Published on 4 August 2022
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Townscapes: Pride in Place

This report calls on the next Prime Minister to rethink the government’s strategy to boost civic pride – a core commitment of the ‘levelling up’ agenda

In this report, we examine two of the most important ideas that emerged in the UK Government’s Levelling Up White Paper, published in early 2022, as well as in the wider debate: specifically, the idea that in many left-behind towns and communities there is a diminishing sense of local pride, and the contention that tackling this deficit is integral to the challenge of improving the social and economic prospects of these places.

We suggest that the current understanding of pride in place in the Levelling Up White Paper is an oversimplified way of thinking about local identities. We also challenge the idea, implicit in the White Paper, that left-behind places are the same areas what exhibit weaker forms of civic pride. 

We therefore reflect upon some of the key policy tools that are most relevant to the challenge of enhancing the cultural life of poorer towns and left-behind areas in particular, and how these can boost the feelings of place-identity and pride which can – as we outline – make an important contribution to some of the other key objectives that UK policymakers are most interested in, such as economic growth and social capital.

We argue that if government is serious about boosting pride, it needs to be more ambitious for the communities it serves. We believe that the next Prime Minister should increase the size of the Community Ownership Fund from its current £150 million to £1 billion. As part of this – and to ensure long-term sustainability – we also encourage it to invest in the capacity building in communities.

We also recommend that government commits to a ‘Minimum Standard Guarantee’ so that communities across the country have access to a basic level of social and cultural amenities; adopt a ‘green is good’ principle and legislate to ensure that green spaces are protected in perpetuity and not threatened by encroachment; enshrine community ownership in law; extend powers to fix up high streets so that communities have a say over what happens in the neighbourhoods that they live, and place the onus on government – both national and local – to unlock onward devolution where it has stalled.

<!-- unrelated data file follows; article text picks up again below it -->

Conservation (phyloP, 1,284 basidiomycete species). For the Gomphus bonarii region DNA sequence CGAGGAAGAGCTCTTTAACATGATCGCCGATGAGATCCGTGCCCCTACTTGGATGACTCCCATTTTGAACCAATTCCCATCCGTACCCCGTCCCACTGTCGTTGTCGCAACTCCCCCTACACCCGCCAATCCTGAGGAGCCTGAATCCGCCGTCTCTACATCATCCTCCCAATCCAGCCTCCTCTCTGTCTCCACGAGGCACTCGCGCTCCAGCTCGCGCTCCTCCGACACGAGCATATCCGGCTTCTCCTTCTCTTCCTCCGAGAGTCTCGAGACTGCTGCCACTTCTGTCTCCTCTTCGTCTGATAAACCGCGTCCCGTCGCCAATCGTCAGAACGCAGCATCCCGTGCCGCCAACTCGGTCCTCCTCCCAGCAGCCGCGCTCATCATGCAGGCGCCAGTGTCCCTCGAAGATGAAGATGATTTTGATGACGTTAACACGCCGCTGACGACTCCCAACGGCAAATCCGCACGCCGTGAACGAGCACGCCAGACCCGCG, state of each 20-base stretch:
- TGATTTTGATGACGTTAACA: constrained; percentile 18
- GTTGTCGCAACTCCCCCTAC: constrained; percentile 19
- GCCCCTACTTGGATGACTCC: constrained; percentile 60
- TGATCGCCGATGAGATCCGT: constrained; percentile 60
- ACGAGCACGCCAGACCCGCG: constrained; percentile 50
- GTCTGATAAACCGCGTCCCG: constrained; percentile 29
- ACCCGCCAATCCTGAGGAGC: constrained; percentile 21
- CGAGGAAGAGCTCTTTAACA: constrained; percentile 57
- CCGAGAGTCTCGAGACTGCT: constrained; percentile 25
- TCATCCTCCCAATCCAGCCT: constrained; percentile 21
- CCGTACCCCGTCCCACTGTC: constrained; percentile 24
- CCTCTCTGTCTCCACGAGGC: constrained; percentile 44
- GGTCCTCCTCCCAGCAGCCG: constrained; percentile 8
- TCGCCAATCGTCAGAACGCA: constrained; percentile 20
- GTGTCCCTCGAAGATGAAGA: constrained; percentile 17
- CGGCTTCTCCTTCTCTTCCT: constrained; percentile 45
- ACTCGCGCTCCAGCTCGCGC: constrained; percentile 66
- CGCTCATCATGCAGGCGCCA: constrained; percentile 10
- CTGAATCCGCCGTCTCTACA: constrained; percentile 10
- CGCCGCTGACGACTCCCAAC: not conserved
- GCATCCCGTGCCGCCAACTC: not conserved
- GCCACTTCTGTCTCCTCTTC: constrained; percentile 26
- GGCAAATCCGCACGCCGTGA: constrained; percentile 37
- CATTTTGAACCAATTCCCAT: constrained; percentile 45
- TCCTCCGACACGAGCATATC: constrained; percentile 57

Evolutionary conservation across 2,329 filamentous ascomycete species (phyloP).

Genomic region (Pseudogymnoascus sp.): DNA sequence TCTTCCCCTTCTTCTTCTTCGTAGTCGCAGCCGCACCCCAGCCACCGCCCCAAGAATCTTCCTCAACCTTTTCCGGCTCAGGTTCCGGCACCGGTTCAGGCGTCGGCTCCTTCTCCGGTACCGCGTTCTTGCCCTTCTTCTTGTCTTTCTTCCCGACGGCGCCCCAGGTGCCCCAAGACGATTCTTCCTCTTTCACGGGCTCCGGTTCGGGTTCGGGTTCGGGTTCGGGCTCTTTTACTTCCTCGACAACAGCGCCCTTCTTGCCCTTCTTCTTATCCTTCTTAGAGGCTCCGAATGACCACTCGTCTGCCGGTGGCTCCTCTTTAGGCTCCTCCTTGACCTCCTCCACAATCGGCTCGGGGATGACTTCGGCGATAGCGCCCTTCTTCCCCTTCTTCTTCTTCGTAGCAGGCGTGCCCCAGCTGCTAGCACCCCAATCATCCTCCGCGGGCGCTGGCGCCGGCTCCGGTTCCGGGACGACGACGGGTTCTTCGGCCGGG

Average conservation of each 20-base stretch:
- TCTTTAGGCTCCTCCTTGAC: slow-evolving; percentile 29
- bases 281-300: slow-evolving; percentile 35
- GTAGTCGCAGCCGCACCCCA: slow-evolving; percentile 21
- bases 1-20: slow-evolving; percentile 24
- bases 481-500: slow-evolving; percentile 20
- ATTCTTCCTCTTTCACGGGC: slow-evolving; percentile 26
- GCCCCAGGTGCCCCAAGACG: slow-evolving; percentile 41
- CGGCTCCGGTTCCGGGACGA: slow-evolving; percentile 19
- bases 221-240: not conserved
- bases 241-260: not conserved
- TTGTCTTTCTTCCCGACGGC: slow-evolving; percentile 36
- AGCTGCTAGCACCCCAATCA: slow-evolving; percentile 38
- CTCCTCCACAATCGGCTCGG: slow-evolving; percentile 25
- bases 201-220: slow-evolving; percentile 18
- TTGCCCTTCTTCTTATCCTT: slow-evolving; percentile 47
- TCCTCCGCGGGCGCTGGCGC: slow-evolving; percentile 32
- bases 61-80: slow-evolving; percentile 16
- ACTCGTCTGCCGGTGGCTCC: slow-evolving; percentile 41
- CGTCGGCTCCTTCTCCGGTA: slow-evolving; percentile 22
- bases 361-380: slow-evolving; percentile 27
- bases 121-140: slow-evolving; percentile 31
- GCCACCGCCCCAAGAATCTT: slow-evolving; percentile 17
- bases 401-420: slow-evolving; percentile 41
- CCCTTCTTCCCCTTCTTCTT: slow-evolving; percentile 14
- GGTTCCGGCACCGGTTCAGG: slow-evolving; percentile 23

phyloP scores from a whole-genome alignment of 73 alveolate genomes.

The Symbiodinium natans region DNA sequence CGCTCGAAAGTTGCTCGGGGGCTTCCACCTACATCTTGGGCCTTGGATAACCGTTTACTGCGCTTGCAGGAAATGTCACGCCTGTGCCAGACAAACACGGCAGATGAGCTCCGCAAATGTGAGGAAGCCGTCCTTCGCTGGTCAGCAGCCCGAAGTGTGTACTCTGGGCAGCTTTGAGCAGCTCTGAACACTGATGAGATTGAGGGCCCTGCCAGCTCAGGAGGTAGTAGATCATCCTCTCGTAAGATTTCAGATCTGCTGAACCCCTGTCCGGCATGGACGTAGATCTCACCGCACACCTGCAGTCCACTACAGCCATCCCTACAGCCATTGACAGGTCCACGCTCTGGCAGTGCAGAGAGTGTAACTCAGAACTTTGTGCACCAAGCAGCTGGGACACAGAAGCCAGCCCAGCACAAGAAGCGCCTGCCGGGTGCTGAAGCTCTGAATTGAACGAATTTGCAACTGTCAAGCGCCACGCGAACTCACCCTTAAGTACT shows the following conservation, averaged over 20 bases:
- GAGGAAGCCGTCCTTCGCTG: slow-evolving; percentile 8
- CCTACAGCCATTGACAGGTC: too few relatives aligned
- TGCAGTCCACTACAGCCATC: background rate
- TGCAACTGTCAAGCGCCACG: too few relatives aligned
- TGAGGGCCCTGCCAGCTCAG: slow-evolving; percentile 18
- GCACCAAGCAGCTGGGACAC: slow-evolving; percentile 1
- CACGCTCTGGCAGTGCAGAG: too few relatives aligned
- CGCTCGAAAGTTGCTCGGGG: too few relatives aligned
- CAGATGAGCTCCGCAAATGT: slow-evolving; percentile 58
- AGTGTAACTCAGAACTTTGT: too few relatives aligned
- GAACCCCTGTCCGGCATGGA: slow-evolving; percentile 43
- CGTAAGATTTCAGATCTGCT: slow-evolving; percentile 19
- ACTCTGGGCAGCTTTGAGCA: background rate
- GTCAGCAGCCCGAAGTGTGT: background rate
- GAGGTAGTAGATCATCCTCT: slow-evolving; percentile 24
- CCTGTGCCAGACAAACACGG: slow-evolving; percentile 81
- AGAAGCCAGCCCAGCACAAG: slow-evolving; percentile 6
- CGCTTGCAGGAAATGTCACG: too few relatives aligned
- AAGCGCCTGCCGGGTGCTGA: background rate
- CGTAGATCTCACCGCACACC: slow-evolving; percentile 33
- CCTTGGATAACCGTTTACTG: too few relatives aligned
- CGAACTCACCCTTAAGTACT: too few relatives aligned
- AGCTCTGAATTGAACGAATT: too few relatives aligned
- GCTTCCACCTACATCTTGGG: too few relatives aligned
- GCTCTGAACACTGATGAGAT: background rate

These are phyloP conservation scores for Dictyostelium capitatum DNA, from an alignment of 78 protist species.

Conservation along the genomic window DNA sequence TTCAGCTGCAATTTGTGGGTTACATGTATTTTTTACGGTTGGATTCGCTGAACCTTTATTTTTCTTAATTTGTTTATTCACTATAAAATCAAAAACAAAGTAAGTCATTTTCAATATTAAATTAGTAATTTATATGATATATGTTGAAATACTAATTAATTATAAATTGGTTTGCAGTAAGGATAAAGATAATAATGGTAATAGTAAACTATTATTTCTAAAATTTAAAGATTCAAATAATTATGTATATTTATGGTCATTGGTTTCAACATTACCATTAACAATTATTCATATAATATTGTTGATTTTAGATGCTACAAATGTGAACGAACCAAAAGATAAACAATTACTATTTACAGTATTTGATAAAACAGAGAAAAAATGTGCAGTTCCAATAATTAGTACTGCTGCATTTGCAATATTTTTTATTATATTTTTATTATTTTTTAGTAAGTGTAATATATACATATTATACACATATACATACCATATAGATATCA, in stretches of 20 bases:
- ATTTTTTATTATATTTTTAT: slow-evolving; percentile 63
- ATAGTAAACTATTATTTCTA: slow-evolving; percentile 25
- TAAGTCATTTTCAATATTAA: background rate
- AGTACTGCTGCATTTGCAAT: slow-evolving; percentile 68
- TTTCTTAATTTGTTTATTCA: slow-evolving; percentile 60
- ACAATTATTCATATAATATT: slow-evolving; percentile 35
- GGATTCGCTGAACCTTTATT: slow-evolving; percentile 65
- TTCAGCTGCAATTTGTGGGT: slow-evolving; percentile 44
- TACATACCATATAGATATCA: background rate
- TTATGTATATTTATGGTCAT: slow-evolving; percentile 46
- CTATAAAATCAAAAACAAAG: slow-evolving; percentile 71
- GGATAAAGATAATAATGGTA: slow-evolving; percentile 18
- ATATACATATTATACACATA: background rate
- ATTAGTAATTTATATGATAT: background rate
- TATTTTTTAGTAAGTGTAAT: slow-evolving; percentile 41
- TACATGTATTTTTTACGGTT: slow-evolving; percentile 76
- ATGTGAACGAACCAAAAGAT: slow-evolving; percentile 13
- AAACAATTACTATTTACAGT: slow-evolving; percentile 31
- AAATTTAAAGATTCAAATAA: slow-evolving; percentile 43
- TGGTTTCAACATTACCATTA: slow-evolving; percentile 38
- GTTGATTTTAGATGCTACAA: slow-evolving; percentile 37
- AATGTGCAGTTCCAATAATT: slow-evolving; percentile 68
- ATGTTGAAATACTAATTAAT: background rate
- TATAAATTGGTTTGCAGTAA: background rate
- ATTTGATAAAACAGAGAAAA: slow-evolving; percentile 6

Finally, we suggest that a Minister for Civic Pride is created to drive focus across Westminster to ensure that departments are boosting pride in a way that meaningfully impacts the lives of millions of Britons.

Report: Townscapes: Pride in Place

News release: Levelling up? Boosting civic pride more than hanging baskets on high streets – new report suggests

Blog: How can an understanding of pride in place ensure that policy is ‘fit for place’?


Image: “The Engineers Arms” (Pub) 13 Duckworth St, Darwen, Lancashire, BB3 1AR by mrrobertwade (wadey) is licensed under CC BY-NC-SA 2.0.

Authors

Jack Shaw

Affiliated Researcher

Jack is currently based at the Institute for Public Policy Research as a Senior Account Manager for the London Progression Collaboration – an initiative designed to address skills shortages and...

Owen Garling

Knowledge Transfer Facilitator

Owen Garling is the Bennett Institute’s Knowledge Transfer Facilitator and he provides an important conduit between our own researchers and policymakers in the UK and internationally. His work helps to...

Mike Kenny

Professor Michael Kenny

Inaugural Director of the Bennett Institute for Public Policy

Professor Kenny is the Inaugural  Director of the Bennett Institute for Public Policy. Biography Before he arrived in Cambridge, Michael held positions at: Queen’s University, Belfast; the University of Sheffield,...

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